THE new Moderator of the Church of Scotland has condemned the levels of poverty in the UK as “unacceptable”.

In a wide-ranging interview with the Sunday National, Sally Foster-Fulton said she was “greatly concerned” about the rise in food banks.

“Poverty shocks me wherever I see it – and in one of the richest countries in the world, to see these levels of poverty is unacceptable,” she said.

Foster-Fulton is particularly concerned about the rise in food banks, saying they are not the solution to food insecurity.

“People are hungry and I think it is quite striking that food banks have become part of the fabric so we have almost normalised them,” she warned.

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“On the other hand, you cannot let people starve so one of the things I have pushed for churches and individuals to do is that every single time they donate to a food bank, they write to their MP or MSP and ask why they are donating to a food bank in 21st-century Scotland.

“That way you are addressing the issue and not sitting on your hands but you are also saying ‘this is not the way to do this as it is not a solution’.

“Organisations like the Trussell Trust are definitely moving into a space where they are saying this is not a sustainable solution.”

Foster-Fulton said that what she wanted to do as Moderator was “raise the gaze”.

“The whole world has been through quite a traumatic experience with regard to Covid and we are still recovering so this is the time to find a new normal and galvanise ourselves,” she explained.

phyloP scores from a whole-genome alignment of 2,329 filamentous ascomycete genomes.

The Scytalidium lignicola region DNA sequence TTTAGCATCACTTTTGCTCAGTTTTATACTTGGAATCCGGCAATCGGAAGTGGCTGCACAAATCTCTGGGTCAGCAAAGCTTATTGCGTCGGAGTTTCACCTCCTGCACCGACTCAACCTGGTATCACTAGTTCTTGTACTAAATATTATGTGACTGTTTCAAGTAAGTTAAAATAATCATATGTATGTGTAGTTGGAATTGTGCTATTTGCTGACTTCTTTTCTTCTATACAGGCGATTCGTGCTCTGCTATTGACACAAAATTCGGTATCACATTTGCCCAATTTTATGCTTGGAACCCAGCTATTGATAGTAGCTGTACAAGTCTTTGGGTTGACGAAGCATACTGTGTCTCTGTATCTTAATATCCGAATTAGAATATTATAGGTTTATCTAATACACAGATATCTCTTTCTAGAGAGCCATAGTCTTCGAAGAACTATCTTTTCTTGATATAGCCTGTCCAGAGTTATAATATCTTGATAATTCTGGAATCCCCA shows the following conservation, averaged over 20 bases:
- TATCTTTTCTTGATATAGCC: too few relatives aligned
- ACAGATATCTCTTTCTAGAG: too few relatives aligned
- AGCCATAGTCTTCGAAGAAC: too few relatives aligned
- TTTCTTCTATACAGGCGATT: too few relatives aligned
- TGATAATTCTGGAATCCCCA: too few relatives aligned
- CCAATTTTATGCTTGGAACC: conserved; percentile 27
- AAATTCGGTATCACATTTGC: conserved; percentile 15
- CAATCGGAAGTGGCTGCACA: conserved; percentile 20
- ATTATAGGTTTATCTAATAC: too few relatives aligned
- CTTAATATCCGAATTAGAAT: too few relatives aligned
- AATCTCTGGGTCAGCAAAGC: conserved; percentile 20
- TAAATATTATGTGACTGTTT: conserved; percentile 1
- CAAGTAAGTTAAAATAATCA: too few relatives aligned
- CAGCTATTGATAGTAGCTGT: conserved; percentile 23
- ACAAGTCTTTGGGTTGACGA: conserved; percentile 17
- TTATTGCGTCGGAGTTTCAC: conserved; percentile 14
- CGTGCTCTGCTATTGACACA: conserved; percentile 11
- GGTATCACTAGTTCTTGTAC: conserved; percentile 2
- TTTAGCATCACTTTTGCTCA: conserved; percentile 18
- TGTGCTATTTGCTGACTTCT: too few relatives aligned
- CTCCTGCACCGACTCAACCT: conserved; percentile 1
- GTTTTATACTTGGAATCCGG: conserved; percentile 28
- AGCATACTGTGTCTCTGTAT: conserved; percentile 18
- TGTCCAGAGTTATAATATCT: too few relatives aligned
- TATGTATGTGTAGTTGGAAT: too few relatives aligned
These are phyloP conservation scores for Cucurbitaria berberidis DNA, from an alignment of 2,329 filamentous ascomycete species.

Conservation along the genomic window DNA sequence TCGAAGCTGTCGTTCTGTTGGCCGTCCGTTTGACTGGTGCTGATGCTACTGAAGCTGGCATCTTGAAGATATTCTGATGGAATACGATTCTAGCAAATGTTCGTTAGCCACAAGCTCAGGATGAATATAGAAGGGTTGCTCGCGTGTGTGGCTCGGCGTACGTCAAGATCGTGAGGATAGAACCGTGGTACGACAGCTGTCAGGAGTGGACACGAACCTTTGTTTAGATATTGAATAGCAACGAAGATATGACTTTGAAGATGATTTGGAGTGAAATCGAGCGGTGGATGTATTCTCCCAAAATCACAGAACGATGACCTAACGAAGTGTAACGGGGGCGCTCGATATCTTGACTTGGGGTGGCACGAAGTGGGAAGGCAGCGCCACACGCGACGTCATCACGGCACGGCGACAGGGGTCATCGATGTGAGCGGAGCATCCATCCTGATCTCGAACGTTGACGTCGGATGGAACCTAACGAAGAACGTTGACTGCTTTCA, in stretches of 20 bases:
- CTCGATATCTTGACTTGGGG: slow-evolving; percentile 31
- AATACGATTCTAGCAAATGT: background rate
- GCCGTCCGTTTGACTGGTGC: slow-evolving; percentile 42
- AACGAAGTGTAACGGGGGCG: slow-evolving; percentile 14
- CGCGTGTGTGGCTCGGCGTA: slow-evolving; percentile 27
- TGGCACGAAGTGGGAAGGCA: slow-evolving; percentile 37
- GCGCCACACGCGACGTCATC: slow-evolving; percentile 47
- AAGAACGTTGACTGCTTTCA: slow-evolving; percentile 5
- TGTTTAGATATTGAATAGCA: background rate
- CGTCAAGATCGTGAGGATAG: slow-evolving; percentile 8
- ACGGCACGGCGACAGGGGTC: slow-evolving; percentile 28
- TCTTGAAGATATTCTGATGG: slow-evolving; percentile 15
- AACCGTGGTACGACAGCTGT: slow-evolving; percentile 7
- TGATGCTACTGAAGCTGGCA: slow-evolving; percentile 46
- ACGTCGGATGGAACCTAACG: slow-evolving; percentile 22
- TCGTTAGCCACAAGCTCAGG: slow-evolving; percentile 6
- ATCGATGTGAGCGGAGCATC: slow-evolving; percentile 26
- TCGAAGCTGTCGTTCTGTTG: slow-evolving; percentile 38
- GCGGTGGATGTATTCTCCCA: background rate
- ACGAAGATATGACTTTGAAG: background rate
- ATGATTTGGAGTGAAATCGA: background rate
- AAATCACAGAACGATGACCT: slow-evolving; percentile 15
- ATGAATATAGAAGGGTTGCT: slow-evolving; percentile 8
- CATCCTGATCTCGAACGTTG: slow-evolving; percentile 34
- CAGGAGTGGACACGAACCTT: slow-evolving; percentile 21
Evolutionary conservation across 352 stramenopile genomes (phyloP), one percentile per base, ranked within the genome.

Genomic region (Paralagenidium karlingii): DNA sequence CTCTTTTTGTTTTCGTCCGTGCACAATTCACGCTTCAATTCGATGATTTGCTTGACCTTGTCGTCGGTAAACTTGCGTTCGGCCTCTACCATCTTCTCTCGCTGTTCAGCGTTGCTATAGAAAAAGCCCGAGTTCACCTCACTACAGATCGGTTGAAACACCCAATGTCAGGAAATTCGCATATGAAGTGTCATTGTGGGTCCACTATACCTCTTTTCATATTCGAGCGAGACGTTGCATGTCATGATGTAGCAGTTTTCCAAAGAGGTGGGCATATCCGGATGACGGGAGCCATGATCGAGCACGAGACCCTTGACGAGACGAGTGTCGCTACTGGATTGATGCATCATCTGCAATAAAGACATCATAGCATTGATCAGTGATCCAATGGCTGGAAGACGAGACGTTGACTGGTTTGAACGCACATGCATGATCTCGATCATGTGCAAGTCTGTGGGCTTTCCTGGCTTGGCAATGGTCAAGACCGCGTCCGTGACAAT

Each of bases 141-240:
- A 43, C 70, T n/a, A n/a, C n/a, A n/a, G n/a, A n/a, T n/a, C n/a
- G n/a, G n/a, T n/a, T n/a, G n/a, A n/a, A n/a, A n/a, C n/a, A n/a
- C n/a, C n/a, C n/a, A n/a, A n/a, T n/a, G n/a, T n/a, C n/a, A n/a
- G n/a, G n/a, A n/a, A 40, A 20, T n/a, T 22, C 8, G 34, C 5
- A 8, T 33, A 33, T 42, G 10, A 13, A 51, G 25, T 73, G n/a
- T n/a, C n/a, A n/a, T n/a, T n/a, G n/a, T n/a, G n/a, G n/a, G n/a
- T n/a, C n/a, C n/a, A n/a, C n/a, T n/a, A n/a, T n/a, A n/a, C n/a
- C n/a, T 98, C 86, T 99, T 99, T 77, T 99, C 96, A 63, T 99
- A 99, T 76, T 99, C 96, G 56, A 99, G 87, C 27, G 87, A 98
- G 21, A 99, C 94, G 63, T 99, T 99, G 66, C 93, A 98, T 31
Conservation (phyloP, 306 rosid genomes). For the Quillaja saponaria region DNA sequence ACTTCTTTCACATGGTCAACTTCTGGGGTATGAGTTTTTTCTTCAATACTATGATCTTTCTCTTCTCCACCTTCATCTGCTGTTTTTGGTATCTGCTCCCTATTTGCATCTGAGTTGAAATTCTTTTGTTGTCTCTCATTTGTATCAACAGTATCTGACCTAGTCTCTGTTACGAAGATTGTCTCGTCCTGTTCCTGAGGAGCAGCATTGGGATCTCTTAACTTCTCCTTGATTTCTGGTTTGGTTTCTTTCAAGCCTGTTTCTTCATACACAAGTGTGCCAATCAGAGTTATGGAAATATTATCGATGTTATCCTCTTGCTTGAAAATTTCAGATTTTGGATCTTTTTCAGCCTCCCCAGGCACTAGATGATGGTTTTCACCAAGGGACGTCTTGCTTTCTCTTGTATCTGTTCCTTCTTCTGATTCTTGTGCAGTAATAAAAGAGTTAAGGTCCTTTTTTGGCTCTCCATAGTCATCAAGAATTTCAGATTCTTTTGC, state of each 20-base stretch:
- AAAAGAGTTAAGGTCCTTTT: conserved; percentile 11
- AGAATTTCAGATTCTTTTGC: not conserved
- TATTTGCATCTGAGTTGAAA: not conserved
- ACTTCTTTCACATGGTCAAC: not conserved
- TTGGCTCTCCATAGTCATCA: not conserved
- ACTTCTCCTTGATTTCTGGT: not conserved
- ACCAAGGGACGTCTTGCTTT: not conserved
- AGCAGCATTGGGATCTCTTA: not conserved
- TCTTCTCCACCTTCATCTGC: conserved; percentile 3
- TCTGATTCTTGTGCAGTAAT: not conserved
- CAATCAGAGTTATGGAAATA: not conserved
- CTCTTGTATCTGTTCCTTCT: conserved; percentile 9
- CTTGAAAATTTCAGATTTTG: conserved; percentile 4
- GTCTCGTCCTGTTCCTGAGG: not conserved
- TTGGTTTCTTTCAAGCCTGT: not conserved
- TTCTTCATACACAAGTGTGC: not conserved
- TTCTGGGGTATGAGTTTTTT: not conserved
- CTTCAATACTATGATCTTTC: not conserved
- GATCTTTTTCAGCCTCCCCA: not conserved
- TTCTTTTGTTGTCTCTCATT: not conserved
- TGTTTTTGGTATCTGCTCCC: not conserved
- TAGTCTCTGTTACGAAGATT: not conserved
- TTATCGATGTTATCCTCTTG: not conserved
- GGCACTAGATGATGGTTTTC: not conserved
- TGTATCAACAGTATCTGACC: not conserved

“The Church and other faith groups need to speak out and act out together against anything that causes people harm and suffering.

“We need to remember who needs to be at the head of the queue – and the people who need to be at the head of the queue from a Gospel perspective are those who are on the margins and struggling the most.”


Foster-Fulton, who moved to Scotland from South Carolina 33 years ago, has taken a year’s sabbatical from her role as head of Christian Aid Scotland to act as Moderator and has been appointed to the post 24 years after being ordained as a Church of Scotland minister.

She said her appointment was unexpected but a “real honour”.

Asked if the Church of Scotland had any relevance today as a national church when congregations are shrinking, churches are closing and fewer candidates are coming forward for the ministry, Foster-Fulton said its relevance came from its “authenticity” and the work that it carries out in communities across Scotland, including work by its CrossReach social care arm.

She pointed out the Church also works with Christian Aid and other international organisations to make a global impact.

“Having said that, we absolutely need to speak out more loudly and clearly and also not by ourselves so that we are working, acting and speaking alongside other faith communities,” said Foster-Fulton.

This year’s General Assembly put out a statement that the Kirk would “remain impartial” on the issue of Scottish independence but Foster-Fulton denied this was sitting on the fence.

“I think the Church offers a space for critical thinking so I wouldn’t say it is sitting on the fence – I would say it is offering a space,” she said. “And the Church has never said ‘we don’t think it is important’ – of course it is, and it is important that people have a space to think and consider and make their own decisions.”